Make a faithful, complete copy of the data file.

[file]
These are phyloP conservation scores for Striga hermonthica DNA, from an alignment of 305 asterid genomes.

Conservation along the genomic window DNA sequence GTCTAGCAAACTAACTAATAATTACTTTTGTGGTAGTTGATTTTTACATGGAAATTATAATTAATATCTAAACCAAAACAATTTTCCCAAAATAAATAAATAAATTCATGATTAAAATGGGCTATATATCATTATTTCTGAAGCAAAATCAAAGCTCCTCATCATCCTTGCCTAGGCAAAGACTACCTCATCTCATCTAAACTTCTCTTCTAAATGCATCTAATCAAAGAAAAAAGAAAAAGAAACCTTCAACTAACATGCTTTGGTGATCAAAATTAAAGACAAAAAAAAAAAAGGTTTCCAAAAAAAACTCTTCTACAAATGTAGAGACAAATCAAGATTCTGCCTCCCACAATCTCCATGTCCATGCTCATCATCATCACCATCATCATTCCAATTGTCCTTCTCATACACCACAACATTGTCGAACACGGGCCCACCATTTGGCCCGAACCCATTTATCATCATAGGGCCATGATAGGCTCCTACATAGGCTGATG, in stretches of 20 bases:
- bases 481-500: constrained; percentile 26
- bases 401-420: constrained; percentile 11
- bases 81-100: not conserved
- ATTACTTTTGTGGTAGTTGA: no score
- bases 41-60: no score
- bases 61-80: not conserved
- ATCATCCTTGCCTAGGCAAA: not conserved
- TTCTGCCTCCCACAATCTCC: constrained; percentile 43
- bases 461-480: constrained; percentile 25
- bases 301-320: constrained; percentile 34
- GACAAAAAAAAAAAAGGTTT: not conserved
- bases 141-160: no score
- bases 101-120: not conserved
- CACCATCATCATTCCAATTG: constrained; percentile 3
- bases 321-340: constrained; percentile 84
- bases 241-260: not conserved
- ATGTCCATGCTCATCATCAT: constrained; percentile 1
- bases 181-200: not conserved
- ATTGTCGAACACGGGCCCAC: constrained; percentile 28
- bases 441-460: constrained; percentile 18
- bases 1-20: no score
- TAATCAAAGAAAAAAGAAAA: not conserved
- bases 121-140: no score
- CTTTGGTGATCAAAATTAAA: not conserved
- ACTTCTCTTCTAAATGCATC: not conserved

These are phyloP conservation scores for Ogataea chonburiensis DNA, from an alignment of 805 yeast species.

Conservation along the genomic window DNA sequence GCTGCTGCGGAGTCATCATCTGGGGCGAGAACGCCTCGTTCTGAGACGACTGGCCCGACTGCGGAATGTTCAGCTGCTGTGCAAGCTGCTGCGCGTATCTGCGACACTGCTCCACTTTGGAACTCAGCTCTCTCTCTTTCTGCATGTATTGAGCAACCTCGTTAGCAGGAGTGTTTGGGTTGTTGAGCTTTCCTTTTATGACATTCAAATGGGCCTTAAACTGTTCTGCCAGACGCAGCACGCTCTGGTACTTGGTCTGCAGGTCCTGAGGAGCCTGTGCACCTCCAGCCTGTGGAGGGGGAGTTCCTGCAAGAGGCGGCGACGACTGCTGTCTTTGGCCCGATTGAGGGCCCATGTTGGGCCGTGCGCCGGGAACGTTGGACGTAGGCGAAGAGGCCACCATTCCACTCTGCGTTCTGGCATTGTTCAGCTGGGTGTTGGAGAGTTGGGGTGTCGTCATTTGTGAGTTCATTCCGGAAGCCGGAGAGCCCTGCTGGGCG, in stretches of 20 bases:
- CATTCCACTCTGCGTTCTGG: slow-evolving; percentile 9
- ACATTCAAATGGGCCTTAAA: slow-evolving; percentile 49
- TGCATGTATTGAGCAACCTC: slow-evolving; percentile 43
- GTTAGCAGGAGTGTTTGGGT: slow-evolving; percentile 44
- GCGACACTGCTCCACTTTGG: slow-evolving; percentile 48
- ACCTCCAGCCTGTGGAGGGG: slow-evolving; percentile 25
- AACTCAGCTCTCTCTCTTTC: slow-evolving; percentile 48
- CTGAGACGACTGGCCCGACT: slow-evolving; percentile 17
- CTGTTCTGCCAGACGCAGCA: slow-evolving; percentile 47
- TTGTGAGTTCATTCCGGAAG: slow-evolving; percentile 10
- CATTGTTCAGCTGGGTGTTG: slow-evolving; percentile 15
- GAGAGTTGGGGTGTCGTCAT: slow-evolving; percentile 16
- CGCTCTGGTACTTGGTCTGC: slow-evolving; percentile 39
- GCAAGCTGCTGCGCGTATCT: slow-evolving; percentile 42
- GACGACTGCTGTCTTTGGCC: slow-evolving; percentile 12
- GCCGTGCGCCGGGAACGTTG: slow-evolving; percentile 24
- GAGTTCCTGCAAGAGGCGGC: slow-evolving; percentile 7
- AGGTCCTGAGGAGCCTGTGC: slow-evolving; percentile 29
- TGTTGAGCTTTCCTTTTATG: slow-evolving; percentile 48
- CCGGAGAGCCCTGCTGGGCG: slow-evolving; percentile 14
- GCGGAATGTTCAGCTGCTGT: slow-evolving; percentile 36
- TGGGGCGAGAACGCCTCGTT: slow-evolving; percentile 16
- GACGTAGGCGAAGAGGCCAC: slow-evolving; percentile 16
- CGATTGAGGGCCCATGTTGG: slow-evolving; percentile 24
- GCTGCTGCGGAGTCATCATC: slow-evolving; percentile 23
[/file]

These are phyloP conservation scores for Striga hermonthica DNA, from an alignment of 305 asterid genomes.

Conservation along the genomic window DNA sequence GTCTAGCAAACTAACTAATAATTACTTTTGTGGTAGTTGATTTTTACATGGAAATTATAATTAATATCTAAACCAAAACAATTTTCCCAAAATAAATAAATAAATTCATGATTAAAATGGGCTATATATCATTATTTCTGAAGCAAAATCAAAGCTCCTCATCATCCTTGCCTAGGCAAAGACTACCTCATCTCATCTAAACTTCTCTTCTAAATGCATCTAATCAAAGAAAAAAGAAAAAGAAACCTTCAACTAACATGCTTTGGTGATCAAAATTAAAGACAAAAAAAAAAAAGGTTTCCAAAAAAAACTCTTCTACAAATGTAGAGACAAATCAAGATTCTGCCTCCCACAATCTCCATGTCCATGCTCATCATCATCACCATCATCATTCCAATTGTCCTTCTCATACACCACAACATTGTCGAACACGGGCCCACCATTTGGCCCGAACCCATTTATCATCATAGGGCCATGATAGGCTCCTACATAGGCTGATG, in stretches of 20 bases:
- bases 481-500: constrained; percentile 26
- bases 401-420: constrained; percentile 11
- bases 81-100: not conserved
- ATTACTTTTGTGGTAGTTGA: no score
- bases 41-60: no score
- bases 61-80: not conserved
- ATCATCCTTGCCTAGGCAAA: not conserved
- TTCTGCCTCCCACAATCTCC: constrained; percentile 43
- bases 461-480: constrained; percentile 25
- bases 301-320: constrained; percentile 34
- GACAAAAAAAAAAAAGGTTT: not conserved
- bases 141-160: no score
- bases 101-120: not conserved
- CACCATCATCATTCCAATTG: constrained; percentile 3
- bases 321-340: constrained; percentile 84
- bases 241-260: not conserved
- ATGTCCATGCTCATCATCAT: constrained; percentile 1
- bases 181-200: not conserved
- ATTGTCGAACACGGGCCCAC: constrained; percentile 28
- bases 441-460: constrained; percentile 18
- bases 1-20: no score
- TAATCAAAGAAAAAAGAAAA: not conserved
- bases 121-140: no score
- CTTTGGTGATCAAAATTAAA: not conserved
- ACTTCTCTTCTAAATGCATC: not conserved

These are phyloP conservation scores for Ogataea chonburiensis DNA, from an alignment of 805 yeast species.

Conservation along the genomic window DNA sequence GCTGCTGCGGAGTCATCATCTGGGGCGAGAACGCCTCGTTCTGAGACGACTGGCCCGACTGCGGAATGTTCAGCTGCTGTGCAAGCTGCTGCGCGTATCTGCGACACTGCTCCACTTTGGAACTCAGCTCTCTCTCTTTCTGCATGTATTGAGCAACCTCGTTAGCAGGAGTGTTTGGGTTGTTGAGCTTTCCTTTTATGACATTCAAATGGGCCTTAAACTGTTCTGCCAGACGCAGCACGCTCTGGTACTTGGTCTGCAGGTCCTGAGGAGCCTGTGCACCTCCAGCCTGTGGAGGGGGAGTTCCTGCAAGAGGCGGCGACGACTGCTGTCTTTGGCCCGATTGAGGGCCCATGTTGGGCCGTGCGCCGGGAACGTTGGACGTAGGCGAAGAGGCCACCATTCCACTCTGCGTTCTGGCATTGTTCAGCTGGGTGTTGGAGAGTTGGGGTGTCGTCATTTGTGAGTTCATTCCGGAAGCCGGAGAGCCCTGCTGGGCG, in stretches of 20 bases:
- CATTCCACTCTGCGTTCTGG: slow-evolving; percentile 9
- ACATTCAAATGGGCCTTAAA: slow-evolving; percentile 49
- TGCATGTATTGAGCAACCTC: slow-evolving; percentile 43
- GTTAGCAGGAGTGTTTGGGT: slow-evolving; percentile 44
- GCGACACTGCTCCACTTTGG: slow-evolving; percentile 48
- ACCTCCAGCCTGTGGAGGGG: slow-evolving; percentile 25
- AACTCAGCTCTCTCTCTTTC: slow-evolving; percentile 48
- CTGAGACGACTGGCCCGACT: slow-evolving; percentile 17
- CTGTTCTGCCAGACGCAGCA: slow-evolving; percentile 47
- TTGTGAGTTCATTCCGGAAG: slow-evolving; percentile 10
- CATTGTTCAGCTGGGTGTTG: slow-evolving; percentile 15
- GAGAGTTGGGGTGTCGTCAT: slow-evolving; percentile 16
- CGCTCTGGTACTTGGTCTGC: slow-evolving; percentile 39
- GCAAGCTGCTGCGCGTATCT: slow-evolving; percentile 42
- GACGACTGCTGTCTTTGGCC: slow-evolving; percentile 12
- GCCGTGCGCCGGGAACGTTG: slow-evolving; percentile 24
- GAGTTCCTGCAAGAGGCGGC: slow-evolving; percentile 7
- AGGTCCTGAGGAGCCTGTGC: slow-evolving; percentile 29
- TGTTGAGCTTTCCTTTTATG: slow-evolving; percentile 48
- CCGGAGAGCCCTGCTGGGCG: slow-evolving; percentile 14
- GCGGAATGTTCAGCTGCTGT: slow-evolving; percentile 36
- TGGGGCGAGAACGCCTCGTT: slow-evolving; percentile 16
- GACGTAGGCGAAGAGGCCAC: slow-evolving; percentile 16
- CGATTGAGGGCCCATGTTGG: slow-evolving; percentile 24
- GCTGCTGCGGAGTCATCATC: slow-evolving; percentile 23